There was one of Renoir's bathers. It brought perhaps a little too forcefully to my mind the fact that he had started out as a painter decorating china plates. There was also a one-minute film loop of him and Vollard together. Even though the movements were sped up in the way that old newsreels are, you could still tell that he was a surprisingly animated person, for all that he was so old and stuck in his chair, with his fingers almost useless and deformed by arthritis. I had always imagined him as sort of still. But he was full of energy. That was interesting.

Spanish Painting

The Chinatown bus ride to New York -- Chinatown D.C. to Chinatown N.Y. was notable for the lack of the sort of friendly bantering chit chat you are accustomed to expect from airline pilots. I fell asleep outside of Baltimore, which I rather liked the look of, and woke up in I had no idea which state. I kept looking for some sign or something that could give an indication, but nothing. I did not know how much time had passed, so I couldn't even guess. We stopped at a truck stop somewhere and this was where the driver/conductor made his only announcement: "TEN MINUTE!!!!!" I went into the shop/restaurant place and inside the door was a big display of cheap gift items all bearing the logo, "I [heart] NY." This did not in any way reduce my sense of disorientation. Surely if we were in New York we'd be amongst buildings and not still on an interstate going through fields? An hour and a half later we were in Jersey City. Why do they sell New York souvenirs in New Jersey? Are there no New Jersey souvenirs? Not that I'd ever buy one from either place in any case. It was dark when we pulled up at what looked like a particularly dreary and desolate corner of Chinatown. But I had noticed that Chinatown still has the best restaurant names of anywhere, and there were still lots of Chinese people about buying things from the stalls that spilled out of the densely packed little grocery stores. This is no longer the case in D.C. Chinatown. I think there are maybe about eight Chinese people there.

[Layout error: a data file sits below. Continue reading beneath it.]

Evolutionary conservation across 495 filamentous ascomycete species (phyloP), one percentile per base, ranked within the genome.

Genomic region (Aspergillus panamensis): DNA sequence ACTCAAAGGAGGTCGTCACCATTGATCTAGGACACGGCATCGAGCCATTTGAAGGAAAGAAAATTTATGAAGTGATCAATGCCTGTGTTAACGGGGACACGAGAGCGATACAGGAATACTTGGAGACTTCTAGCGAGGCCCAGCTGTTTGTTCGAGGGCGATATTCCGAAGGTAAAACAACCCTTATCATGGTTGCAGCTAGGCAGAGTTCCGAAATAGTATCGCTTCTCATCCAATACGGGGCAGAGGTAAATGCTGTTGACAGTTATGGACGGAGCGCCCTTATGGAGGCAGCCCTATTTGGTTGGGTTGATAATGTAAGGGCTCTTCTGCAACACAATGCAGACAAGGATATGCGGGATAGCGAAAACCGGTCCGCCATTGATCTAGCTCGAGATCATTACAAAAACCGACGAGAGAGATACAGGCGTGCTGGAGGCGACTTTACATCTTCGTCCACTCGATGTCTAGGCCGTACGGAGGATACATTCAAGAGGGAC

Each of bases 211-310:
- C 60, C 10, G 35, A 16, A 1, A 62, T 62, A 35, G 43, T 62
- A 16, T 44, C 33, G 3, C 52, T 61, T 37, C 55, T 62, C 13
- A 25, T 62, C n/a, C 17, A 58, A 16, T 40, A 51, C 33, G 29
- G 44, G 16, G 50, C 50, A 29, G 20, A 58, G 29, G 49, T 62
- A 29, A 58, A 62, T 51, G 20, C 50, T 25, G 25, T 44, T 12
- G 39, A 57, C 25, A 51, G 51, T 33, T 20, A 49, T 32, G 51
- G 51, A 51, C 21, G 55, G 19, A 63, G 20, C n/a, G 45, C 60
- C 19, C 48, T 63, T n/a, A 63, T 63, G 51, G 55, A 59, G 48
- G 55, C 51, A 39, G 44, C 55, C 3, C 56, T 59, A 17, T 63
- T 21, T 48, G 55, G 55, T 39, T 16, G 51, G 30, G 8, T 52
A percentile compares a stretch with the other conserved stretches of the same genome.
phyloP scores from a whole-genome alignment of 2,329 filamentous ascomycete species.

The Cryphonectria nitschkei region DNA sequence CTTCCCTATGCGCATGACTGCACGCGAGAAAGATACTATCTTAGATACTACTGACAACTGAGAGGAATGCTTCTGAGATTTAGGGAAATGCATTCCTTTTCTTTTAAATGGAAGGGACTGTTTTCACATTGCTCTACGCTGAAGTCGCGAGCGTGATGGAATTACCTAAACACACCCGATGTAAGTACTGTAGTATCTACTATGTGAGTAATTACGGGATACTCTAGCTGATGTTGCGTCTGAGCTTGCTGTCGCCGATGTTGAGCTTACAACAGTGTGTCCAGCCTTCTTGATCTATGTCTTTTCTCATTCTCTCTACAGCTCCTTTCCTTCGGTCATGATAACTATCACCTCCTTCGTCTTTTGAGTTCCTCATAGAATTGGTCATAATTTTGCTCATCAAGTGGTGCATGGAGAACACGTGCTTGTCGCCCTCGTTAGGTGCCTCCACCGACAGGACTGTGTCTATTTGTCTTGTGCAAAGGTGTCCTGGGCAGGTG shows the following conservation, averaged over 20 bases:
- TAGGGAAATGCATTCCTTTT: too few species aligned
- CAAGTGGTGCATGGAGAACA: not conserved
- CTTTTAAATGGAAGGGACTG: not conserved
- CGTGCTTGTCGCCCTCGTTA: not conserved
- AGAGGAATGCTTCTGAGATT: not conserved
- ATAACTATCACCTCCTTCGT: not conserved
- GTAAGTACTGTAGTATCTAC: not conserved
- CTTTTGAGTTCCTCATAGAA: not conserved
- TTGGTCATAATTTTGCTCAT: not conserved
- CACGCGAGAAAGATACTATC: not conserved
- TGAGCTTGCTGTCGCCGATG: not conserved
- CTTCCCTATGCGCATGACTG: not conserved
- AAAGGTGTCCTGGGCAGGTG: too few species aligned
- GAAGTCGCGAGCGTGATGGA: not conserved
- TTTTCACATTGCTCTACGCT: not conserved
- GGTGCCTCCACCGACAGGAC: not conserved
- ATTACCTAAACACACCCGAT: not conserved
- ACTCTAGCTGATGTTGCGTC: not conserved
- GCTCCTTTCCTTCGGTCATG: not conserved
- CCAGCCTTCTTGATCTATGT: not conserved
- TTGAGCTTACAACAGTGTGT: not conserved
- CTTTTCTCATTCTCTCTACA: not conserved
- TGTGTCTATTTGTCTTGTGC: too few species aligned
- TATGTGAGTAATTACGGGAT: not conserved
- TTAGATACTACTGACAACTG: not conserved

For the trip back I took a different bus company that left from Penn Station (what a bloody horror that place is!) I got out off the station and took off in totally the wrong direction to find the bus, but at least that gave me the opportunity to give a dollar to a youngish black man who was sitting on the crowded sidewalk with his legs stretched out straight in front of him. He was wearing a plastic bag and was festooned all over with cunningly twisted shreds of newspaper, and he also seemed to be in blackface. He was in quite good spirits too, though he looked like a poster boy for homeless wretchedness.